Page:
2 thoughts on “Addiction Swap: Substance Abuse and Workaholism

  • March 18, 2014 at 9:29 pm

    As you said, workaholics are often lauded by everyone but their families. Some careers even demand workaholism. I am thinking of lawyers and doctors. During an internship doctors are worked to point of exhaustion. New lawyers may work 70+ hours a week.
    Many lawyers burn out and have a melt down. We don’t hear about this so much from doctors.

    This is all done to the detriment of their family. How can you be a good parent if you work 70+ hours a week? It is also done to the detriment of their clients/patients. Being awake for 18 hours is the equivalent to a BAC of 0.08 according to the National Sleep Foundation.
    How good can your lawyer be if he is up at 5:00AM or an hour before work, drives an hour into the city and he works until 7:00 PM at night and needs another hour to get back home and does some more work at home. Short sleep cycles and long days makes for a sloppy lawyer. Same thing for doctors.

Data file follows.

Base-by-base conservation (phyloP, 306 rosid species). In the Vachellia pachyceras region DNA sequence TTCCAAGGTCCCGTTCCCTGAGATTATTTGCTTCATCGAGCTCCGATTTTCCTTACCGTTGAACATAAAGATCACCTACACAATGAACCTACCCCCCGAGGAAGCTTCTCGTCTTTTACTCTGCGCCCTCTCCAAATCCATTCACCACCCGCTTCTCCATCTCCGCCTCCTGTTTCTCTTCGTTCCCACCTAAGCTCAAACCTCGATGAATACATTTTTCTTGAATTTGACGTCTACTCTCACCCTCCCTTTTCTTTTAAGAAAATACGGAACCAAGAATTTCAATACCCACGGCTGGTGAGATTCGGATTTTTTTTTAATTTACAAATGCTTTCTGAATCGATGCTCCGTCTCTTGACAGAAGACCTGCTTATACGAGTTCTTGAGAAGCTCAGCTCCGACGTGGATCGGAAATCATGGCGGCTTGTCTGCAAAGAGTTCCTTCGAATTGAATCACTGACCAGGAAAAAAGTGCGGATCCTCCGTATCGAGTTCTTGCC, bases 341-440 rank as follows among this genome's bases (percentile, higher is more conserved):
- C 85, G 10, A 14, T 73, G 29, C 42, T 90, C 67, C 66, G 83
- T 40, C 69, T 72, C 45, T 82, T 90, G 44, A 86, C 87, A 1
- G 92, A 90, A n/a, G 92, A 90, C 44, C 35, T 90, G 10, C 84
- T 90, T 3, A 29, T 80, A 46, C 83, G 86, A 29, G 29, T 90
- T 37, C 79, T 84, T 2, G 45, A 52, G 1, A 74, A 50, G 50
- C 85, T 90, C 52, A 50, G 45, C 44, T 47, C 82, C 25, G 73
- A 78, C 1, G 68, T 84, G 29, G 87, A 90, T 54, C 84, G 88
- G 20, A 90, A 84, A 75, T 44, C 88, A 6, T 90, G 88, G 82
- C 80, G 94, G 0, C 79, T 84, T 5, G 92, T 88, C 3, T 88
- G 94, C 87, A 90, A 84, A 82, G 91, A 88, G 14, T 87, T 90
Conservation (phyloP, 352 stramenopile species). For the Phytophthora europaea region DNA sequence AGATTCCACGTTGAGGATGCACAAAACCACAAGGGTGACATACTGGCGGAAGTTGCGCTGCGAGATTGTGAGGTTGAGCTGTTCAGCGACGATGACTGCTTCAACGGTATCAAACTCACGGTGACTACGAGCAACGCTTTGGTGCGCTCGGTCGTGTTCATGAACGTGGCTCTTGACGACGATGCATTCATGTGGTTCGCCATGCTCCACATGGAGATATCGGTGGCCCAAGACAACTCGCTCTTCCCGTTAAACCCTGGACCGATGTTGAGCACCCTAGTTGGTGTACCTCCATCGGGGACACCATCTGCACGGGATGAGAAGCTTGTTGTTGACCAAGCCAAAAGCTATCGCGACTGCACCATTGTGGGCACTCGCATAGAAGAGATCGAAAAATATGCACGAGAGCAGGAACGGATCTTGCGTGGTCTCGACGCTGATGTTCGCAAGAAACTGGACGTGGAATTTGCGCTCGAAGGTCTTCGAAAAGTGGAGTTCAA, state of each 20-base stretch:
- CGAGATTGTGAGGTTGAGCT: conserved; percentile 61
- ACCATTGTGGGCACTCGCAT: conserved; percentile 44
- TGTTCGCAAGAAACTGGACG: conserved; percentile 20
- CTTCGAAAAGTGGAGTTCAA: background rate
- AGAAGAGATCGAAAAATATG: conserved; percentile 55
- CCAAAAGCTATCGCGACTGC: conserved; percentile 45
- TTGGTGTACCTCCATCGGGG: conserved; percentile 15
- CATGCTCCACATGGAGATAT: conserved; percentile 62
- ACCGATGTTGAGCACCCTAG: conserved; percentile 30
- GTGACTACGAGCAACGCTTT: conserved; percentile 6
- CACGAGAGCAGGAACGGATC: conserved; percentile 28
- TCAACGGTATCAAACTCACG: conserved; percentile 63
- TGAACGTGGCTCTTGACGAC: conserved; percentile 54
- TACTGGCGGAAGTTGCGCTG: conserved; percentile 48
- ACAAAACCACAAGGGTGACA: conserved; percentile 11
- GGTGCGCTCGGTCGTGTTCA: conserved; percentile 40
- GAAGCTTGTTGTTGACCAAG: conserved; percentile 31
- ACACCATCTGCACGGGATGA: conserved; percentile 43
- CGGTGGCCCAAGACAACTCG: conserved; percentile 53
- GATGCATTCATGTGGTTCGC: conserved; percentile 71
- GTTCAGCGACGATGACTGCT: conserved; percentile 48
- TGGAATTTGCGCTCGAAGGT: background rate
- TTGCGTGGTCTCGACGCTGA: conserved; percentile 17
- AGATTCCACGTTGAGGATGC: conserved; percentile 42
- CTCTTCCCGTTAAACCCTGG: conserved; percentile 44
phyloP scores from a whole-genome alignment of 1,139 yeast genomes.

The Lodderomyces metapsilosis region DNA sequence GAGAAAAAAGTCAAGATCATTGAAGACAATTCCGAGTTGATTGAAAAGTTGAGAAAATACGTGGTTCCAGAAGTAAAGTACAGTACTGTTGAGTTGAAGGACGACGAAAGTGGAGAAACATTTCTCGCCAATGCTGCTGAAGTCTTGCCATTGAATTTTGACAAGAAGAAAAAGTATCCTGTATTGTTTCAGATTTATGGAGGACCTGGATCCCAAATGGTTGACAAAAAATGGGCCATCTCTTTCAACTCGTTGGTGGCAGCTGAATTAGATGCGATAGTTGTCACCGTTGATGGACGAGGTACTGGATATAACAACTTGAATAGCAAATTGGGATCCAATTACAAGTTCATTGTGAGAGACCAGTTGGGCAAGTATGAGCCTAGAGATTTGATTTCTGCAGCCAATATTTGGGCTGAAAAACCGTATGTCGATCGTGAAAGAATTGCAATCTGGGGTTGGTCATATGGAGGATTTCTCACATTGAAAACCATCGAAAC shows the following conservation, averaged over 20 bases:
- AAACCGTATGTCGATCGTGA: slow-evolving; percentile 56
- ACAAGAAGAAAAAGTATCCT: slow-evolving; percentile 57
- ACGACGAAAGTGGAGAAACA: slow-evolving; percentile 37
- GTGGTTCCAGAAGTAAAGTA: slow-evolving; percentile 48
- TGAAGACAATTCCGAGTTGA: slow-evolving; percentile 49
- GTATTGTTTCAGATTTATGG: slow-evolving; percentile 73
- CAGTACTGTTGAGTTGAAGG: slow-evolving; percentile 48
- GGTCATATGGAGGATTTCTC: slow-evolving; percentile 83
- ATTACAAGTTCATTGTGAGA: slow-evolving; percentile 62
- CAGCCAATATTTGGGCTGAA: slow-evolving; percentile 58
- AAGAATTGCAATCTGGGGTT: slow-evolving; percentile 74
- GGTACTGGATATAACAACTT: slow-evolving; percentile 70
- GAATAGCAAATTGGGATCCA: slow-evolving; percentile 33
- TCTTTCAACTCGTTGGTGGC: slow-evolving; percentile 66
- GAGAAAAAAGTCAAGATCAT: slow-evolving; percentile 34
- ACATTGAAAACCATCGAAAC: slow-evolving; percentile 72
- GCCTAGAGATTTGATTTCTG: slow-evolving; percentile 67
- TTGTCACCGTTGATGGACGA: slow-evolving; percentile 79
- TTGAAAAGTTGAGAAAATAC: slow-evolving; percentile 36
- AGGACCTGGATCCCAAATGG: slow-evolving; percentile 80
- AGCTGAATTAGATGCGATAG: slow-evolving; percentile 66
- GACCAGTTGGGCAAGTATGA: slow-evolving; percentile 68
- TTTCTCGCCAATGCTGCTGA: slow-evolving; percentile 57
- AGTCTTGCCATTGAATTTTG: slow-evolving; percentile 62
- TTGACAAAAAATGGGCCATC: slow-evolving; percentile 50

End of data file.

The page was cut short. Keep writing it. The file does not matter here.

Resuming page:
It is dangerous. It isn’t like they do their least important work later in the day. When these people make mistakes tragedy can occur.

  • August 11, 2014 at 6:50 am

    Expert psychotherapists confirm that workaholics actually have some kind of features of an obsessive compulsive personality disorder or OCPD. The carving of workaholics for achievements is always driven by perfectionism and insecurity. They don’t consider their work as a source of income as they are simply mad about working and as a result it conceals everything and everyone in their lives. A co-modification of the work force has been observed in the recent past. Undoubtedly, every company seeks efficiency, urgency and speed. And as a result, everyone is becoming workaholic, especially due to co-modification. Every employee of an office needs to be super efficient, but it doesn’t mean that they need to work like a robot to prove their self-worth to their boss.


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